A Money Snippet: Retail Therapy Is Not an Investment
On Friday during lunch, I went to the mall to buy a birthday present for my mother. While I was there, I stopped in a high-end jewelry store because I’ve been planning on buying a string of pearls for over a year now. (I’m really big on delayed gratification.)
Saleswoman: Side by side like this, you can see the difference between the two strands. The Akoya pearls are smaller, but 8mm is still larger than most for pearls of this quality.
SW: As you can see, the Akoya pearls are more round and more lustrous.
Me: And more than twelve times the price.
SW: A good pearl necklace like this one is not just a necklace; it’s an investment.
Me (blinking): Huh?
SW: With care, it’ll last you at least twenty years. And every woman needs a good pearl necklace because it’s beautiful and very feminine.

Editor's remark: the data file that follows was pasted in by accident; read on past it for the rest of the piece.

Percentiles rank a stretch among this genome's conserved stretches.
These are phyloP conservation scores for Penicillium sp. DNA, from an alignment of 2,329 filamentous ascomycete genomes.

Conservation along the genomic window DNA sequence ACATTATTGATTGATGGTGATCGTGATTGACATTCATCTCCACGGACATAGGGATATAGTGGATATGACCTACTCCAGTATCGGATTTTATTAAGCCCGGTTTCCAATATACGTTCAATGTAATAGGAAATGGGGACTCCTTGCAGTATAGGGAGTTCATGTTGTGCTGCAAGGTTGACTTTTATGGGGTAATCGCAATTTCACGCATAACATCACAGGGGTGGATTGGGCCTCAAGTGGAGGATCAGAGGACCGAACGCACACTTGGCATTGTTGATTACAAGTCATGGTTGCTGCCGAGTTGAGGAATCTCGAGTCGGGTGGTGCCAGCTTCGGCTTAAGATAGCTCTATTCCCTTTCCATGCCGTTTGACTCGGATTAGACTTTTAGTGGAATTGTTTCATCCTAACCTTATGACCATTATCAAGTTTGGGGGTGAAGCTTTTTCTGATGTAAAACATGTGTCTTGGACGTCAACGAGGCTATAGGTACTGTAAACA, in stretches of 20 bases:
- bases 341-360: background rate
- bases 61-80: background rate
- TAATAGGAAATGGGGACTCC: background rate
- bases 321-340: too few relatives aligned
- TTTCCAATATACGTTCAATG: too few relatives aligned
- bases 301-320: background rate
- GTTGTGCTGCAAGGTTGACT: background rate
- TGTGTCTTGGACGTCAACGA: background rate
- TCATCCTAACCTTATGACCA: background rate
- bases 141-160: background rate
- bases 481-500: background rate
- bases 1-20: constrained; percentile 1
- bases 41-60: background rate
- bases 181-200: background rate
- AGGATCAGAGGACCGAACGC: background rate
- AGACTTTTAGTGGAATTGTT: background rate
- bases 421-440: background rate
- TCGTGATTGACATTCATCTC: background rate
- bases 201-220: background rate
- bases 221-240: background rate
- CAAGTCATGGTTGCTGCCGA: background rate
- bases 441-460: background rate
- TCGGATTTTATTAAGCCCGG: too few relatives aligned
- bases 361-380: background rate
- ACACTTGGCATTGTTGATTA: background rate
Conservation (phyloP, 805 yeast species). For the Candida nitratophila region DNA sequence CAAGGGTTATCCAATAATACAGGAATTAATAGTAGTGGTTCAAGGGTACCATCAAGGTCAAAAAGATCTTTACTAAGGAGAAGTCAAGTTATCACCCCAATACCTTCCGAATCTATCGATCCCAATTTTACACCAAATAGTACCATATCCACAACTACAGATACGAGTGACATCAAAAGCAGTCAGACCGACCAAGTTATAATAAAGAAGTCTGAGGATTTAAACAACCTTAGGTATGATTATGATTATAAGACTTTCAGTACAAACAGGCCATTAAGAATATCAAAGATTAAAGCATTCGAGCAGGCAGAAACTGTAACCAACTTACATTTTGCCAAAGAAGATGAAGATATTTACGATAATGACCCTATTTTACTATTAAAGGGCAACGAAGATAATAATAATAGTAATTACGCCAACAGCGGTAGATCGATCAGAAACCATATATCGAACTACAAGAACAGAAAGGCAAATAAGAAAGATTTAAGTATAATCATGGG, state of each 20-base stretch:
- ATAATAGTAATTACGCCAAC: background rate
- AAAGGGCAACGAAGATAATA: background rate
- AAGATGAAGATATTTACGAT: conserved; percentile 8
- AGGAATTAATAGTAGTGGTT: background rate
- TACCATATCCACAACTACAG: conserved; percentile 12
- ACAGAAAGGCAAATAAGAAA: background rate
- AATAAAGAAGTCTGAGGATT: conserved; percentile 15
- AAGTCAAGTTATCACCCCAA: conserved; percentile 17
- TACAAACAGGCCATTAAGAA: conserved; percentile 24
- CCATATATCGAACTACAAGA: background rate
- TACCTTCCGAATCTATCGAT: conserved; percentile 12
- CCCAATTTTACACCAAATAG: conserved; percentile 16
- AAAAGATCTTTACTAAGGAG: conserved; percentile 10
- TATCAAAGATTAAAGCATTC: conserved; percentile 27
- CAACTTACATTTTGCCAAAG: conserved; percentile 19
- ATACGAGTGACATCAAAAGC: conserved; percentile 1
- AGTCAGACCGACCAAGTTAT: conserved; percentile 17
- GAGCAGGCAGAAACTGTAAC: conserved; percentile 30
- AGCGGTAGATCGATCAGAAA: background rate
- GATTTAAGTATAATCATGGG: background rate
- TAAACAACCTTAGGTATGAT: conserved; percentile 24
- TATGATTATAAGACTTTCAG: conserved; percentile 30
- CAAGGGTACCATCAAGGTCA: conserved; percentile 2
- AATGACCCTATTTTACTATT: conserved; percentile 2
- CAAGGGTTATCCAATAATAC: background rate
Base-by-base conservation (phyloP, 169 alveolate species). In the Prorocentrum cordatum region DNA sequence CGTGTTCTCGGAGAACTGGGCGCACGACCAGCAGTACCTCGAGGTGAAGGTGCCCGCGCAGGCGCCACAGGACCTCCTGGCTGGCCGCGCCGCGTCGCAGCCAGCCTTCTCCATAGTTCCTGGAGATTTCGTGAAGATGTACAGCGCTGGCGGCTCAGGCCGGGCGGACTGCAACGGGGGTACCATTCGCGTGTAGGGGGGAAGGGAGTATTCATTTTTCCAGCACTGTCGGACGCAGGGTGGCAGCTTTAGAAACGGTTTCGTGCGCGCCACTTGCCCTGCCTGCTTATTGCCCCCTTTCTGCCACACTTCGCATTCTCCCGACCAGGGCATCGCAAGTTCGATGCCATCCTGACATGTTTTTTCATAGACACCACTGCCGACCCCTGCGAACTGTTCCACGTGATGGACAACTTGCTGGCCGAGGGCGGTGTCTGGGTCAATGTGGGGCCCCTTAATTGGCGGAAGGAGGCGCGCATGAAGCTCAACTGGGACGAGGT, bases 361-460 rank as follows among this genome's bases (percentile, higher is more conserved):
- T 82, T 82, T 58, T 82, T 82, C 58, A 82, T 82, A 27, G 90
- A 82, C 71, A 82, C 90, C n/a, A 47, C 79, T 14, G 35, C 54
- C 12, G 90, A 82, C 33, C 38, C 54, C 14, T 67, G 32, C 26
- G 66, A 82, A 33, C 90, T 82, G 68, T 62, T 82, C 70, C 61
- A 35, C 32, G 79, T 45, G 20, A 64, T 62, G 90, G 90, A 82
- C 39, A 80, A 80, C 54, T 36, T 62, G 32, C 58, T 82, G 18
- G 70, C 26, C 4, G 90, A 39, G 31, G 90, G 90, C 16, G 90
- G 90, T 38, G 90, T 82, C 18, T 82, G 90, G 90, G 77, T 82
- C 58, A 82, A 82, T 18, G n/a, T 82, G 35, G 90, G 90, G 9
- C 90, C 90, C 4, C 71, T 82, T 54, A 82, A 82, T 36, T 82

Me: Will the pearls lose value over time?
SW: Yes. Pearls aren’t like diamonds, but the Akoya pearls will not lose as much value as the freshwater pearls.
Me: Something guaranteed to lose value over time is not an investment.
Once she started the spiel on how I could finance the purchase over a twenty-month period with a store credit card, I had to leave even though I wanted to buy the Akoya pearls and can afford to do so without financing. It’s all kinds of wrong to (1) justify a retail purchase by wrongfully labeling it as an investment and (2) to go into debt to buy it. And with so many enablers out there, it’s no wonder so many people have money issues.